Although the national office of the ANC has struggled with cash flow constraints for the greater part of its term, Gauteng province has delivered a glowing report of its financial records.
Provincial treasurer Parks Tau’s books have been ruled as clean by two audit firms, in a report he delivered to delegates at the Gauteng provincial conference on Sunday morning.
According to the document, SNG Grant Thornton and RSNT Accounting found that the current ANC administration in Gauteng presented solid financial management of the organisation’s financial affairs throughout its term in office. This is likely to be a huge boost to the profile of Tau, who is also the member of the executive council for economic development in Premier David Makhura’s cabinet.
According to SNG Grant Thornton, the financial statement presented a fair financial position of the province and was in line with international reporting standards for small, medium and micro enterprises.
RSNT Accounting, which audited the province’s books for the 2019-2022 period, has also concluded that all material items tested were successfully traced to the financial records. It found that all payments selected in its testing of the financial books were properly authorised and could be traced back to the relevant financial records of the ANC.
Despite the glowing financial reports, the province has struggled with staff salaries, which have swallowed more than 50% of its operational bill. Tau said the ANC in Gauteng had had to reduce its staff complement as it has struggled to meet its obligations in that regard. This left the province with no option but to hand over the salary obligations to Luthuli House, the ANC’s national headquarters.
In August 2021, before South Africa’s local government elections held in November, the ANC had to beg employees who had downed tools following months of delayed salary payments, to return to work. At the time, the party was in danger of missing a deadline to submit its candidate list to the Electoral Commission of South Africa (IEC).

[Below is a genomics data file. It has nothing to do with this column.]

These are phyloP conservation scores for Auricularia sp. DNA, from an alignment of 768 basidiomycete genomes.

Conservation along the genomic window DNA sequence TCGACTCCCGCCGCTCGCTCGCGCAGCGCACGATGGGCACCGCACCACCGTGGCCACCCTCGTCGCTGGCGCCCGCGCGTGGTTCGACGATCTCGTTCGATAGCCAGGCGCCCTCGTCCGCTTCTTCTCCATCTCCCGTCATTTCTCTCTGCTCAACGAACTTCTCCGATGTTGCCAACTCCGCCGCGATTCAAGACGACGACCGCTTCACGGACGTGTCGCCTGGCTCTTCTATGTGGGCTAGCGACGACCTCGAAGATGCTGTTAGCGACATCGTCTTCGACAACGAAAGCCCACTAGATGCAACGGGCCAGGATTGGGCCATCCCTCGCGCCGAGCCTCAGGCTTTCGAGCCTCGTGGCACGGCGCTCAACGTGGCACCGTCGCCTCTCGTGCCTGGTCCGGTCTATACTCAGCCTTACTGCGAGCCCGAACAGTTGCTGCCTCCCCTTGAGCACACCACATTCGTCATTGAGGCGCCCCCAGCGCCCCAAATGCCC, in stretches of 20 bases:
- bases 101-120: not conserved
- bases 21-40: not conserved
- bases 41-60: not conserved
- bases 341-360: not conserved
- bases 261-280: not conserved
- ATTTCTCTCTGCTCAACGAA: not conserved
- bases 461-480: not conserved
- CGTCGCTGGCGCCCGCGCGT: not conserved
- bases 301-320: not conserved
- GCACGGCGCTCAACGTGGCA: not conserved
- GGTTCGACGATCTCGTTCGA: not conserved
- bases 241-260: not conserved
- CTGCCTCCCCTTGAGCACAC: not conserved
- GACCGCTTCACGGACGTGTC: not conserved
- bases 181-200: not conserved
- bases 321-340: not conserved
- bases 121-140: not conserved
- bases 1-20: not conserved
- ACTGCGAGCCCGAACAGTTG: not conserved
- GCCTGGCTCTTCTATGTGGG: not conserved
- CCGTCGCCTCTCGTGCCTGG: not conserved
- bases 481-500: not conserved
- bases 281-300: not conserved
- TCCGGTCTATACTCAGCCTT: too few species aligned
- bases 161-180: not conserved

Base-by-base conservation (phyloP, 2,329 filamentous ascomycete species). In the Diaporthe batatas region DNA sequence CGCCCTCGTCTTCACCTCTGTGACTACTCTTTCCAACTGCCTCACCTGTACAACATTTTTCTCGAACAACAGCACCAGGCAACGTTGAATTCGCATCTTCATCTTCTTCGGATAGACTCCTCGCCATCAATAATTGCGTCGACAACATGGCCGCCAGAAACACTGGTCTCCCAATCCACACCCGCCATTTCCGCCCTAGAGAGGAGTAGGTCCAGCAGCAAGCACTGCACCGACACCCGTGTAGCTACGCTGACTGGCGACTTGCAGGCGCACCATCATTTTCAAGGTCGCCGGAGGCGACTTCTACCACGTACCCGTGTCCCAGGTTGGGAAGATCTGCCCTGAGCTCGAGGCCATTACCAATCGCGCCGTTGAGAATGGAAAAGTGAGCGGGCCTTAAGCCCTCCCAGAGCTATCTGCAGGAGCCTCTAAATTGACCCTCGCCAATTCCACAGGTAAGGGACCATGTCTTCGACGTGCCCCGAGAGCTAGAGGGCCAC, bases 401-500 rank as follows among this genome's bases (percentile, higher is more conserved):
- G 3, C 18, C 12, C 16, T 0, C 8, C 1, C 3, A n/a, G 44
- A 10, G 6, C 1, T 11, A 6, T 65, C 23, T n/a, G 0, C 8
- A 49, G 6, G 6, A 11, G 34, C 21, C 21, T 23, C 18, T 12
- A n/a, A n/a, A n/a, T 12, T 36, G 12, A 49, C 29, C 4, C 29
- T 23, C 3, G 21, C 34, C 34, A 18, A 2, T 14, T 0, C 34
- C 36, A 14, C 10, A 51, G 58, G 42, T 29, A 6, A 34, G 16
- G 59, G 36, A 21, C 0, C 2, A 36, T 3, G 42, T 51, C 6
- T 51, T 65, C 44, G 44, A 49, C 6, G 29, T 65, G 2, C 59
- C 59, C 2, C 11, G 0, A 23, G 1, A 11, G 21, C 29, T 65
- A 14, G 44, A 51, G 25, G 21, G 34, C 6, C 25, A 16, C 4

The ANC’s financial crisis was laid bare at a national executive committee meeting in 2021, where treasurer-general Paul Mashatile proposed a 50% staff cut as well as crowdfunding.
The ANC has blamed the Political Party Funding Act — which it ironically championed into existence — as the root cause of its financial troubles and Mashatile was reported to be lobbying other political parties to have it amended.
The law regulates the public and private funding of political parties with the aim of ensuring transparency and trust between the public and parties. It requires all political parties to disclose donations above R100 000 to the electoral commission and also sets restrictions on their sources of funding.
According to the law, political parties may not accept donations above R15-million from a single donor. It also prohibits donations from foreign governments and their agencies, foreign persons and entities, organs of state and state-owned enterprises. Parties are obliged to disclose fully, within three months of the financial year-end, all money received, including funds and membership fees and how those funds were used. The regulations compel the IEC to make political party disclosures available to the public on a quarterly basis.
With less than the required majority to amend the Act in Parliament, the ANC has sought alliances with other political parties, including the Economic Freedom Fighters and the Democratic Alliance, to have it amended.
Times Live previously reported that Mashatile had proposed amending the Act to increase the upper limit on donations to between R50m and R100m a year from a person or entity or alternatively, doing away completely with an annual upper limit for donations to political parties. Mashatile also proposed an increase in the upper limit on donations from foreign entities to not exceed a certain percentage of total party training and policy research budget, TimesLive reported.
In his report, Tau supports this call, recommending that the Act be reviewed as the ANC’s main revenue is derived from the allocations at the legislature. Tau notes that some of its financial difficulty has been because donors are uncertain about the implications of the funding Act relating to disclosure and that some donors have expressed a desire to fund activities in specific regions.